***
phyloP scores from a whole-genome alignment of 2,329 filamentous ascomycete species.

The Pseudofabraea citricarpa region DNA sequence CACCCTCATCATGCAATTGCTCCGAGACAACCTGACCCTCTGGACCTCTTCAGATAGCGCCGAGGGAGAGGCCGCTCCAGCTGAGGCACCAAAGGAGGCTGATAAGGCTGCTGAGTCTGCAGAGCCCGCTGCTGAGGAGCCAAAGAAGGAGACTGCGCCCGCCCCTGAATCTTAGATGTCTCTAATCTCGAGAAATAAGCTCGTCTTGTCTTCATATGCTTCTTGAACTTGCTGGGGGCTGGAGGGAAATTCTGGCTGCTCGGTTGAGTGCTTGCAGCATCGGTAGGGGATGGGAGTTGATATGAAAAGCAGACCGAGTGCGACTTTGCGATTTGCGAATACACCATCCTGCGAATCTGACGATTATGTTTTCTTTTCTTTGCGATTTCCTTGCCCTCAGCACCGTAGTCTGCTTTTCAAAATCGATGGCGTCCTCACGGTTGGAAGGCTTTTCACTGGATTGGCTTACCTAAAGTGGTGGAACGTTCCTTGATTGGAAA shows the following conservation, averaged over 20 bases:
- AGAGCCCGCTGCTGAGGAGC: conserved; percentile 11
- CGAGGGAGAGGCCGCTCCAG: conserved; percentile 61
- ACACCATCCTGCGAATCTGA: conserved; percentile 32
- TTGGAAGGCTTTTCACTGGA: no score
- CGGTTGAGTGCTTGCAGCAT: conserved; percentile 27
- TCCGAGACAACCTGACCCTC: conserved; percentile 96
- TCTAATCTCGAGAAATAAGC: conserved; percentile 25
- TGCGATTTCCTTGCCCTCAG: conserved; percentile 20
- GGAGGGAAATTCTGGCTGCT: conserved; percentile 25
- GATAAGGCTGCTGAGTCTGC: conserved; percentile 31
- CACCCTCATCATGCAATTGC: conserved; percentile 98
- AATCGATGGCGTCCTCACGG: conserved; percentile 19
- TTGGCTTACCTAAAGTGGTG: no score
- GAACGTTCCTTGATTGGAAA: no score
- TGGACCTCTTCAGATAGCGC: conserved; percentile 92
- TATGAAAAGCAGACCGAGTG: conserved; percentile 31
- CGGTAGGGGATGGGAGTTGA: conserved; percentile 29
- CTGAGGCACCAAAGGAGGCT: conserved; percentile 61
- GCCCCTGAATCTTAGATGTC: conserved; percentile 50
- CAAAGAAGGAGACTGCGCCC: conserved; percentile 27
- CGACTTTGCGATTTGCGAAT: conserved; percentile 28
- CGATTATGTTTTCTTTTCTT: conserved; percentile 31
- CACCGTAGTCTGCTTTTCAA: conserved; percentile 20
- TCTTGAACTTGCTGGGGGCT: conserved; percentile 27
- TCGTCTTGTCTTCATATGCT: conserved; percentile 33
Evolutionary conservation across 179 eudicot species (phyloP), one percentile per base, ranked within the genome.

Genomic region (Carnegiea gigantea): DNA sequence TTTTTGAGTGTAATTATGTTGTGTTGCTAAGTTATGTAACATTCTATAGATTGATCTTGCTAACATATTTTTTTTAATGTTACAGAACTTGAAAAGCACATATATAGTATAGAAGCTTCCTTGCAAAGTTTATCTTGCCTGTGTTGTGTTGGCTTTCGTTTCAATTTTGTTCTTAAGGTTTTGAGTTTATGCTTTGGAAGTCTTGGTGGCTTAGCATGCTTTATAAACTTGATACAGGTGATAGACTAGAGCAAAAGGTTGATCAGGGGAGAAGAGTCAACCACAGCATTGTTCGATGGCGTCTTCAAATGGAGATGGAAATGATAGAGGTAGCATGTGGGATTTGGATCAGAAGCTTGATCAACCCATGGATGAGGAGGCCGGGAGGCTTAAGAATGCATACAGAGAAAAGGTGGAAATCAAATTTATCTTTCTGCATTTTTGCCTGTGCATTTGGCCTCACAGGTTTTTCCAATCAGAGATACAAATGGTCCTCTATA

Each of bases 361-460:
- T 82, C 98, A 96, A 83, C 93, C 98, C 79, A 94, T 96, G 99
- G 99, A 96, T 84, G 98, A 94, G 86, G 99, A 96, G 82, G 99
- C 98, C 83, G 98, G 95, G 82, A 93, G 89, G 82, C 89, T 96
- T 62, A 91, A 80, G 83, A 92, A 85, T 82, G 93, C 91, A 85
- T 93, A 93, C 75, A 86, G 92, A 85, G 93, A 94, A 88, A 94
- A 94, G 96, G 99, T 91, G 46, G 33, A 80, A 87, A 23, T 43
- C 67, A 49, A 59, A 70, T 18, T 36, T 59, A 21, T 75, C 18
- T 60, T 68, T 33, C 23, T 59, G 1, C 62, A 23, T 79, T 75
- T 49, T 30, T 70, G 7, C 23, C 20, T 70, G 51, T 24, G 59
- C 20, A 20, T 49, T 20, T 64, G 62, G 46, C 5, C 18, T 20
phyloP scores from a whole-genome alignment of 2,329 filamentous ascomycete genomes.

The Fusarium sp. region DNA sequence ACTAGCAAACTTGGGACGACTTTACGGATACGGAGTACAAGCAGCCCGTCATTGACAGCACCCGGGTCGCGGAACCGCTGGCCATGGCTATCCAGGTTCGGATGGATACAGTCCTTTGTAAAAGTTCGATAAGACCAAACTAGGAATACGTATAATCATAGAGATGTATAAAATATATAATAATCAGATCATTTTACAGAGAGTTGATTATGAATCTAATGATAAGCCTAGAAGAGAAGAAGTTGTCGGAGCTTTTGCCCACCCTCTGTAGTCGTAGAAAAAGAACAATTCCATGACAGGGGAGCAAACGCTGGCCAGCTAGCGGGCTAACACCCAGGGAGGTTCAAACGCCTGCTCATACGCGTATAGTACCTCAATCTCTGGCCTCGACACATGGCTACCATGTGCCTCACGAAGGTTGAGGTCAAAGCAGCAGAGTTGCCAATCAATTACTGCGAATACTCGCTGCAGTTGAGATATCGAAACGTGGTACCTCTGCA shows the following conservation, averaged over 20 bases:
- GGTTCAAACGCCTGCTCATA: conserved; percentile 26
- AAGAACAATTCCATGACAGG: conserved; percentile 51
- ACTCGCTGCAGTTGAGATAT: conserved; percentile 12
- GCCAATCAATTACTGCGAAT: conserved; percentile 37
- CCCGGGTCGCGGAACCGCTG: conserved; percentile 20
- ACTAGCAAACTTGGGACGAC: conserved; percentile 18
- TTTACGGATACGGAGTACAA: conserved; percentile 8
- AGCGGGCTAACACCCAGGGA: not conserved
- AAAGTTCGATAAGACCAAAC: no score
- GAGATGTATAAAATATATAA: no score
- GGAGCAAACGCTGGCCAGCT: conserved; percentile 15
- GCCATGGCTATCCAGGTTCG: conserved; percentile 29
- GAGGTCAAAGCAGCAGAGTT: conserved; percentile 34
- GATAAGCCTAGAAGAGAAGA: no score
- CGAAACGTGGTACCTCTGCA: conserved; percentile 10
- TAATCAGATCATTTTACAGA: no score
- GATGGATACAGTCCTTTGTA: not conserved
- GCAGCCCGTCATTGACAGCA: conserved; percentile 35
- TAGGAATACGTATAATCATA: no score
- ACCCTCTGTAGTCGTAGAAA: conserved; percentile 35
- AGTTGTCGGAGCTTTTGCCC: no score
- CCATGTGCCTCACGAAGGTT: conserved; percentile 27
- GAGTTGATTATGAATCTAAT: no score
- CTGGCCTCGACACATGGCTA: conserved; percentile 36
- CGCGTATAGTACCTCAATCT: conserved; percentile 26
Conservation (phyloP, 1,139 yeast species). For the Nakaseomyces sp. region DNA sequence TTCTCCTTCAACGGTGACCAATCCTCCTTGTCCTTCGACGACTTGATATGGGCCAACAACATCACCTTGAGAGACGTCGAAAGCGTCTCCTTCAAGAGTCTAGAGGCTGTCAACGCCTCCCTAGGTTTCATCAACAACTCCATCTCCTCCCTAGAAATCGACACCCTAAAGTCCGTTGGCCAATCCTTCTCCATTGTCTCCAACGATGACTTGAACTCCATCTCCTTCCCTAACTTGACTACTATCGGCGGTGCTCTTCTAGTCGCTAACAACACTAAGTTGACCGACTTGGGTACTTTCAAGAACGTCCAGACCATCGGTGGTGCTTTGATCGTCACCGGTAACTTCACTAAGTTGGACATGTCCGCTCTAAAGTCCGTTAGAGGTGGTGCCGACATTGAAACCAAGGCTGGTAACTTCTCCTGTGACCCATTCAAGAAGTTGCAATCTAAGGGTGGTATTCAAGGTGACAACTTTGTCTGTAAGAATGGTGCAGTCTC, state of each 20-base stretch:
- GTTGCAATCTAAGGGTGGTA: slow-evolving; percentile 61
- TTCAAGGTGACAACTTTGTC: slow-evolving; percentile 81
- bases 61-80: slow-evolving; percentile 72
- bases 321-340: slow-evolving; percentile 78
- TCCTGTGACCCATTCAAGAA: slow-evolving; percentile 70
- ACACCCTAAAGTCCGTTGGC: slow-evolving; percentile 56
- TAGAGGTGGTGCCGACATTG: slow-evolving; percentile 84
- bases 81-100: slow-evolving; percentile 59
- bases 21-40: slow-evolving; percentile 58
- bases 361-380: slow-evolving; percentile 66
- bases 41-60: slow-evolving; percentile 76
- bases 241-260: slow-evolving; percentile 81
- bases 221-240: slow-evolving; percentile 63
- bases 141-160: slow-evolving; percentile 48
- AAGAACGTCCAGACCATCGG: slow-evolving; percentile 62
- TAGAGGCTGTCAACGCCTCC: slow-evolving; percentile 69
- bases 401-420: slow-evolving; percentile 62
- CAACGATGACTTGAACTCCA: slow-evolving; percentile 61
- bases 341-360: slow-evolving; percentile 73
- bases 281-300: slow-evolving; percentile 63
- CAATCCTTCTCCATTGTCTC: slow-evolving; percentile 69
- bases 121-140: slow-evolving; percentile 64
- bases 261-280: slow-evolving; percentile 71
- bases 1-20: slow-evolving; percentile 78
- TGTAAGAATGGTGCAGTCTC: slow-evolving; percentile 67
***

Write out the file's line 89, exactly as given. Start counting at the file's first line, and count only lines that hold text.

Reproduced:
- CAATCCTTCTCCATTGTCTC: slow-evolving; percentile 69